State regulators on Tuesday rejected rate increases for taxis and ordered all operators to install new credit-card-reading smart meters by the end of the year. The Maryland Public Service Commission said the new meters will bring more predictability and better service to customers hailing cabs in Baltimore city and county, while providing better financial data for use in future rate reviews. The commission cited the lack of reliable data as a major reason for rejecting rate increases.
NEWS
July 22, 2014
The Baltimore-based Annie E. Casey Foundation is out with its 25th Kids Count data book, measuring the wellbeing of children nationwide across a variety of health, economic, educational and community measures. In some ways, kids are much better off than they were in 1990, when the first book was published, and in some ways they are faring worse. For the good, we can credit a number of wise public policy efforts over the last generation, and for the ill, we can blame macroeconomic and social changes for which we have been unable - or unwilling - to mount a policy response.
NEWS
July 17, 2014
In disputing Vincent DeMarco's letter ( "Tougher gun laws are helping reduce homicides in Baltimore," July 5) about the positive impact of Maryland's Firearms Safety Act of 2013 in reducing gun violence, Michael Peterson ( "Gun control isn't the reason for declining Baltimore homicides," July 11) ignores the data Mr. DeMarco included in his letter from Professor Daniel Webster of the Johns Hopkins Center For Gun Policy and Research showing that other states that have enacted fingerprint licensing of handgun purchasers tend to have lower gun death rates than similar states.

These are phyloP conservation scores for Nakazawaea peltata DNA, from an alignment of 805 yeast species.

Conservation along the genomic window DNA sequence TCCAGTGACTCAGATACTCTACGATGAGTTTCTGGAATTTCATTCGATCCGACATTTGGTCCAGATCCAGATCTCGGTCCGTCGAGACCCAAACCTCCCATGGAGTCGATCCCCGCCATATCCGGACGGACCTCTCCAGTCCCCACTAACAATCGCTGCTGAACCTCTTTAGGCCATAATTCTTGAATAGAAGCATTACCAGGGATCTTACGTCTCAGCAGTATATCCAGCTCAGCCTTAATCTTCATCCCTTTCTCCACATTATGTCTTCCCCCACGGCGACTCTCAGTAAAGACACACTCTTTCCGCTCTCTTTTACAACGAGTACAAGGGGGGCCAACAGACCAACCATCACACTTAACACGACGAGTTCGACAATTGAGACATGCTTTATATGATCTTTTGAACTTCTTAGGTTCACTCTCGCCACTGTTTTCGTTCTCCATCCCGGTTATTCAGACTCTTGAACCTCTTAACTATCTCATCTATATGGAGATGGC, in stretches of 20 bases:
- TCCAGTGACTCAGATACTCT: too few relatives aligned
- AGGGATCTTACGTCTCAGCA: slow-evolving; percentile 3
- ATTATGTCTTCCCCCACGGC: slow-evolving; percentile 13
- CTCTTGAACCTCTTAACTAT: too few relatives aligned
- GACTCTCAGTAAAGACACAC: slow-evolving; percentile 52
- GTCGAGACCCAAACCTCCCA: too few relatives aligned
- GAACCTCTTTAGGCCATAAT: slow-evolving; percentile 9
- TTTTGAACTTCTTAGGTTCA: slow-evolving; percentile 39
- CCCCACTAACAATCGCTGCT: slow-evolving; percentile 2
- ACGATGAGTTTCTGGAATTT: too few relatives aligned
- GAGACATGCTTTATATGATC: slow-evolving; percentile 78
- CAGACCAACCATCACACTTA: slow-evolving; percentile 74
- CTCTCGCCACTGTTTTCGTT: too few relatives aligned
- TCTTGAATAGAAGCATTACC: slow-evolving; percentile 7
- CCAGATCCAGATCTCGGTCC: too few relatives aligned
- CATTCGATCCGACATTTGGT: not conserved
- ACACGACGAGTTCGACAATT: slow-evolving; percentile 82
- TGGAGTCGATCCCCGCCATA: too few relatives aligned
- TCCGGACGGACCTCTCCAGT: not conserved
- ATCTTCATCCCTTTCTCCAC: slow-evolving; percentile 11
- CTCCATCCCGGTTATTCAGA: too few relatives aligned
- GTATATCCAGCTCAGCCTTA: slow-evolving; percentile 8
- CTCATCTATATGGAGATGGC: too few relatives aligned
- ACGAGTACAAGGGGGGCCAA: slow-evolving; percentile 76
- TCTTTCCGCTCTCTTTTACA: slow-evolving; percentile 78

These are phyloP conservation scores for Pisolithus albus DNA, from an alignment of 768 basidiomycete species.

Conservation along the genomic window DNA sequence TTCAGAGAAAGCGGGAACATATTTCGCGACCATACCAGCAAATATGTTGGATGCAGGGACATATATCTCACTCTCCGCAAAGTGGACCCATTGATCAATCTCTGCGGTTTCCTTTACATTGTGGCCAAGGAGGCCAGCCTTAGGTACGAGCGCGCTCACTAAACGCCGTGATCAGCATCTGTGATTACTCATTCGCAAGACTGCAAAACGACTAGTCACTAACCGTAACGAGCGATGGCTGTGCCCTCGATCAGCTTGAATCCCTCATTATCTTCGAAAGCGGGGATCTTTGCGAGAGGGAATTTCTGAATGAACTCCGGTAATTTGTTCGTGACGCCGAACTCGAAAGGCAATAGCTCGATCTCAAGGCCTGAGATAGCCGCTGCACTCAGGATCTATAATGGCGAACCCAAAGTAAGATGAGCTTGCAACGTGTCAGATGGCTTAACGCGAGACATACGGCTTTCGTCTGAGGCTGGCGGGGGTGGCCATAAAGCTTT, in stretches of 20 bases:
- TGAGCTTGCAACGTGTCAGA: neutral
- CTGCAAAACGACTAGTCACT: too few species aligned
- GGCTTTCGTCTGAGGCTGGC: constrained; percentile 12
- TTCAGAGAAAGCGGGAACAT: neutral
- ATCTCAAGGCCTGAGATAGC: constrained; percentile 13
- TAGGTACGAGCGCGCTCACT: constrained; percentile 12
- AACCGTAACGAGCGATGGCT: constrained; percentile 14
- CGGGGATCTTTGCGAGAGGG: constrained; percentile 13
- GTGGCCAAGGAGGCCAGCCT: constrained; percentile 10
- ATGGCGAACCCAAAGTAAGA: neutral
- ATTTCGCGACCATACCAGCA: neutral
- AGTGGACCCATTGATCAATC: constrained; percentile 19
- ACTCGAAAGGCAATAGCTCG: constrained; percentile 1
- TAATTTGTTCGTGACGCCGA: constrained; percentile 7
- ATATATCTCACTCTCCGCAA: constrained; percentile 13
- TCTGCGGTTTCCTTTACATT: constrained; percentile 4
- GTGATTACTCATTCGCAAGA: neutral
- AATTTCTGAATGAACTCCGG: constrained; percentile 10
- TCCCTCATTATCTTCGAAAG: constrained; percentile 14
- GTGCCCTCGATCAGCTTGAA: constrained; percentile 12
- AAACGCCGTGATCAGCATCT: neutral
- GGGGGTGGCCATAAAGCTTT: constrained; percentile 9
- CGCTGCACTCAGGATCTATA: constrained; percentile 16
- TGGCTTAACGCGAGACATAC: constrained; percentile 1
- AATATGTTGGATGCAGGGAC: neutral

NEWS
July 14, 2014
State education officials told us that scores on this year's Maryland School Assessment exams would go down, and that they most certainly did. Schools state-wide embarked last fall on their first full year of instruction tied to the Common Core standards, but the tests this spring were still tied to the old curriculum. The mismatch was such an obvious issue that many, from parents to some candidates for governor, advocated skipping the tests altogether on the grounds that they would be a waste of time and money.